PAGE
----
And this bubble bath may be the last entry on a to-do list. In response to the relative lack of structure, many find writing out a daily schedule with times blocked out for particular tasks and activities helps. Indeed, lack of control is something we are all facing at this time, so any chance we can get to regain command over our days is beneficial.
Sometimes it’s as easy as writing out a list. For most of us, part of this list includes teaching classes as part of the distance learning program implemented by our school. By and large, we are thankful for the structure this creates for our days and for the opportunity it provides for us all to help each other become more technology-literate, whether we wanted to or not.
Yoga and meditation are also high on the list of strategies to help our minds, bodies and souls stay in the game.
Personally, this is an example of a silver lining created from one of my biggest struggles. Normally, my wife and I would start the day with a run, but we were forced to adapt. Thus, yoga found its way into our lives, where I now realize it has been sorely needed.
Along the same lines, many have discovered creative ways to work out indoors.
Youtube channels like “Redefining Strength” and apps like Peloton are some favorites for finding effective home workouts.
You could put all of these coping strategies under the heading, “Ways to Avoid the News” since this was another key tip from my colleagues.
There seems no better way to feel a lack of control than to read and/or watch the news extensively. So, check a reliable source for necessary information and then get back to chopping, scrubbing, painting or facetiming.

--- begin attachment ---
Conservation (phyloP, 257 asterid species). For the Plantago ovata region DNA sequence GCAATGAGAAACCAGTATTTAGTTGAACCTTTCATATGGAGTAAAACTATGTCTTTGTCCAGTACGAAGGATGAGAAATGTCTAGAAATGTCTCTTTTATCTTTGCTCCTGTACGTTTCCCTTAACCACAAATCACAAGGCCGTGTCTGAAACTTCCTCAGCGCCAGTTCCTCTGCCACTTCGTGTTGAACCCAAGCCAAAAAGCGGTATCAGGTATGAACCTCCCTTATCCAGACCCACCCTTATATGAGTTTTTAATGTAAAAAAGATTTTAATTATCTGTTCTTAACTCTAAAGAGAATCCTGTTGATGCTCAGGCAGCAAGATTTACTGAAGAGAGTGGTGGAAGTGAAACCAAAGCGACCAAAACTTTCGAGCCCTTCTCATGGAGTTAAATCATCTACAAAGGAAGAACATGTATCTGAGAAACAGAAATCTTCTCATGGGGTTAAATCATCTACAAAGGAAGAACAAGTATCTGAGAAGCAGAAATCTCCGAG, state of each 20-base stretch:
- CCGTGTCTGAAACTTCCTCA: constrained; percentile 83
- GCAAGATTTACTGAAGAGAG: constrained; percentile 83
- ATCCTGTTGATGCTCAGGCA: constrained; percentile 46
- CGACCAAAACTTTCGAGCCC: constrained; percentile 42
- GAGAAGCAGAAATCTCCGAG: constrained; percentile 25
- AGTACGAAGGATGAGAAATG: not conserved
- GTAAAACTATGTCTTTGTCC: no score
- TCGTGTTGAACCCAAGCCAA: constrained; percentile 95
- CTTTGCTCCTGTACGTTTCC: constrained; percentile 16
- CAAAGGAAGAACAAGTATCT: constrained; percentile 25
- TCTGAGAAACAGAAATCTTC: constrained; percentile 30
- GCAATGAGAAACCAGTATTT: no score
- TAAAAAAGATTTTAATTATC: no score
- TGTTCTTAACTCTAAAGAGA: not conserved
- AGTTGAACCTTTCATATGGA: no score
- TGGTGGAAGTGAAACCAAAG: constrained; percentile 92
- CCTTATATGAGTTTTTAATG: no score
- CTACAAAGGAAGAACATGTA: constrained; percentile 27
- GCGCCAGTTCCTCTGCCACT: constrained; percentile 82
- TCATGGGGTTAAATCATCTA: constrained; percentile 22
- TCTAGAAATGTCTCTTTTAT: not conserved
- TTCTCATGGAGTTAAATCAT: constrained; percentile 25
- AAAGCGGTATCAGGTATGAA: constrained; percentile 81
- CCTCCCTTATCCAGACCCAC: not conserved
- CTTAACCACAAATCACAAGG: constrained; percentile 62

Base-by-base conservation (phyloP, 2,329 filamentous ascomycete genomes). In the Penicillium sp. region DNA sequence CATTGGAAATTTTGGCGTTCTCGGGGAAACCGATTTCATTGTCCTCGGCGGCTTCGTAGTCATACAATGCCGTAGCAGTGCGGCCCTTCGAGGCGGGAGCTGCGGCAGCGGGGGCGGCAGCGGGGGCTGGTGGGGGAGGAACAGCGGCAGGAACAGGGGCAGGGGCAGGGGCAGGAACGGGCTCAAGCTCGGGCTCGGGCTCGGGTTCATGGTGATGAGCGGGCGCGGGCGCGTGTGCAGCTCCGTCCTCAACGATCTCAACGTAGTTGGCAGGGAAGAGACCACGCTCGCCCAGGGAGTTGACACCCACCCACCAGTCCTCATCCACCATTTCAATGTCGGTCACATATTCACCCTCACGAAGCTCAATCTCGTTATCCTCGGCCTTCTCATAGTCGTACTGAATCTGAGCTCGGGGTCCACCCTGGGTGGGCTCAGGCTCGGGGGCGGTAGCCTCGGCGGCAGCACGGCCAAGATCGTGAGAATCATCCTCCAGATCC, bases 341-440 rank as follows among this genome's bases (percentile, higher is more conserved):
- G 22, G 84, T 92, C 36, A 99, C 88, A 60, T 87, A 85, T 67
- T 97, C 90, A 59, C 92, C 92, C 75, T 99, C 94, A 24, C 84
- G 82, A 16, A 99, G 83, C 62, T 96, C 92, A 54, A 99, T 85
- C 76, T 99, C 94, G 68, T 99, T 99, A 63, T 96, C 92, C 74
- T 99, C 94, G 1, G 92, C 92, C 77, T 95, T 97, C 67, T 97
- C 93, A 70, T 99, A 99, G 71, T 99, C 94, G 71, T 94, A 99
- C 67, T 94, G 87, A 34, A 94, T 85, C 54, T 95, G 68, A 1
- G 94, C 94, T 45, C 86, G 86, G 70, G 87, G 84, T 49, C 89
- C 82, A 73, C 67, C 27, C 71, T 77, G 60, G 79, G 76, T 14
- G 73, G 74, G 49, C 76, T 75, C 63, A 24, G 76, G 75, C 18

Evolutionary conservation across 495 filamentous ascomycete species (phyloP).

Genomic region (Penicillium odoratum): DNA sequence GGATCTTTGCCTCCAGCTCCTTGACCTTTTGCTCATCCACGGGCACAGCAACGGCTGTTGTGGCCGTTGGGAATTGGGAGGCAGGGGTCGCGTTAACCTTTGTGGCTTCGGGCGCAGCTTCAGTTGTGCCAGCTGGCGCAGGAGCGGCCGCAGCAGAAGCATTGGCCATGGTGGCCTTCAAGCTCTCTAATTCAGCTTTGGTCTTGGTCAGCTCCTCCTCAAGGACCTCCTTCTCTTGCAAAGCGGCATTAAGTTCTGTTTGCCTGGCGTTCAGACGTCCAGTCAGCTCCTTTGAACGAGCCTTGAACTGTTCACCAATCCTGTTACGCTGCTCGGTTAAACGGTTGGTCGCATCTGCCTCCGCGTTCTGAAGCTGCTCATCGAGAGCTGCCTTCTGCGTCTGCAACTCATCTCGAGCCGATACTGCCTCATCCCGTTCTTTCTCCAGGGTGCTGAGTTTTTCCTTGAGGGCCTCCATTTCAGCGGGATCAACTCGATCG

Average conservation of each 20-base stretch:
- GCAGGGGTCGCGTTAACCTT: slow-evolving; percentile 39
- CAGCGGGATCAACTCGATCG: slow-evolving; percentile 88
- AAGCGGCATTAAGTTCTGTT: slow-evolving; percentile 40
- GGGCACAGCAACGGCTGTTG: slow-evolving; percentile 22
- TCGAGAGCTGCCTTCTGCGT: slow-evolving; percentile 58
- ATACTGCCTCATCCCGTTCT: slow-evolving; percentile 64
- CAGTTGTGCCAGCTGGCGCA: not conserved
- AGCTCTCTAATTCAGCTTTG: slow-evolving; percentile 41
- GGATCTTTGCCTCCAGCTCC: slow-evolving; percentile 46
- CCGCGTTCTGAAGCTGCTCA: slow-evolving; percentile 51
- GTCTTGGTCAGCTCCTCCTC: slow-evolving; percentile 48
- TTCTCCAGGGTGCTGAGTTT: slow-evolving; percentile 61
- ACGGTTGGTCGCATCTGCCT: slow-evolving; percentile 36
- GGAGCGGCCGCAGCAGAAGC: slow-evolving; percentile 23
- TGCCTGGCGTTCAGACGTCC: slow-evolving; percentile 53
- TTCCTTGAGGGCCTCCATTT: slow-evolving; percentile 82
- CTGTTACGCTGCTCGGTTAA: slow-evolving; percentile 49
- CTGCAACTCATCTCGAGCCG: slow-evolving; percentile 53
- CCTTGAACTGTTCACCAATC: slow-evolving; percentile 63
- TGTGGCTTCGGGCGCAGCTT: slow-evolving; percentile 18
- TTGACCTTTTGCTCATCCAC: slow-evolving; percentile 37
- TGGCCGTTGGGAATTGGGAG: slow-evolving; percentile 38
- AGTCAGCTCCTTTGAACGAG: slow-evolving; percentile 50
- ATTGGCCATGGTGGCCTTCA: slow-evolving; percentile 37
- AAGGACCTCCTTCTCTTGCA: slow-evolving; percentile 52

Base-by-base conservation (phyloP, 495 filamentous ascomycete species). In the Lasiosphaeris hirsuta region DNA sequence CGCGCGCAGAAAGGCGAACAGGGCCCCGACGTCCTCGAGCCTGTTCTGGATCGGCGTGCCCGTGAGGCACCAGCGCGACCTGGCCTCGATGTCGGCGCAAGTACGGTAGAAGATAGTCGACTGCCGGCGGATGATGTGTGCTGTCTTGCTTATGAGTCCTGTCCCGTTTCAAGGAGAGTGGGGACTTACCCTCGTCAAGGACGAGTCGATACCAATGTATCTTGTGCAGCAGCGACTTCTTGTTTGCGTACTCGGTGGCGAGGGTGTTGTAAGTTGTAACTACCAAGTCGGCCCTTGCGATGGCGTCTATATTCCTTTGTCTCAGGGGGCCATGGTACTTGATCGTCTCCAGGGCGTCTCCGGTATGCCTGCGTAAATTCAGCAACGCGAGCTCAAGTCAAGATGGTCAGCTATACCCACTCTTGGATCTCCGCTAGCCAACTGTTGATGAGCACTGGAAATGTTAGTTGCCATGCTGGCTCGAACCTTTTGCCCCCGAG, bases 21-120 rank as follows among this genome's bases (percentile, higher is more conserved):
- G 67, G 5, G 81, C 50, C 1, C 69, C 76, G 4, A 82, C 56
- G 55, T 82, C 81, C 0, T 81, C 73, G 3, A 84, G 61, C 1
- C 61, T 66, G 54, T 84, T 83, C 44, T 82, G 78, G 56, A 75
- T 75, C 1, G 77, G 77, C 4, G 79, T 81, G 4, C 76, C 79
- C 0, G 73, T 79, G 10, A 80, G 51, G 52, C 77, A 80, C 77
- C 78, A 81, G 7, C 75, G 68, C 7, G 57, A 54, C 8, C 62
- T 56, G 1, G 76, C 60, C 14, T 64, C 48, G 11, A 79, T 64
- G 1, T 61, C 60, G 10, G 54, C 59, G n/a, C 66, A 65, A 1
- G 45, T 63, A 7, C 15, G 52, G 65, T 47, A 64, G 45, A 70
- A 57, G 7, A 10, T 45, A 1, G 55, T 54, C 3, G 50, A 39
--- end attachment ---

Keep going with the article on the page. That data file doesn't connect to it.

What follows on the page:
Connecting with family and friends is perhaps the number one combined coping strategy and silver lining. With more time at home, we are finding more time to connect with loved ones, which is comforting and uplifting. Perhaps the most significant unexpected silver lining is reconnecting with friends we may not have heard from since high school or university.
Because we are currently in the epicenter of this crisis, many friends have been coming out of the woodwork to see how we are doing. I’d like to quote one colleague who said, “I have reconnected with a bunch of people who think that Italy is like the Titanic sinking right before it snaps in half.”
Some commented on how this pandemic has generally brought people together, obviously with the help of technology.
Many of the people we are connecting with live in the US or in Great Britain, so this also carries the weight of one of the biggest struggles: Worrying about these people who are worrying about us, especially parents who are in the vulnerable age-range for this virus, living in countries where the leadership seems slow to act with conviction.
So, back to avoiding the news. I don’t mean to be flippant or encourage head-in-the-sand behavior but worrying does not help, and the best thing we can do is to stay as healthy as we can, mentally, physically and emotionally.
We can help each other do this. As alarming as it may seem to our loved ones reading the news in another country, we are not the Titanic. We will sail out of this stronger and more appreciative of each other than ever.
Speaking of helping, here are few sites to check if you are interested and able to donate in whatever way you can: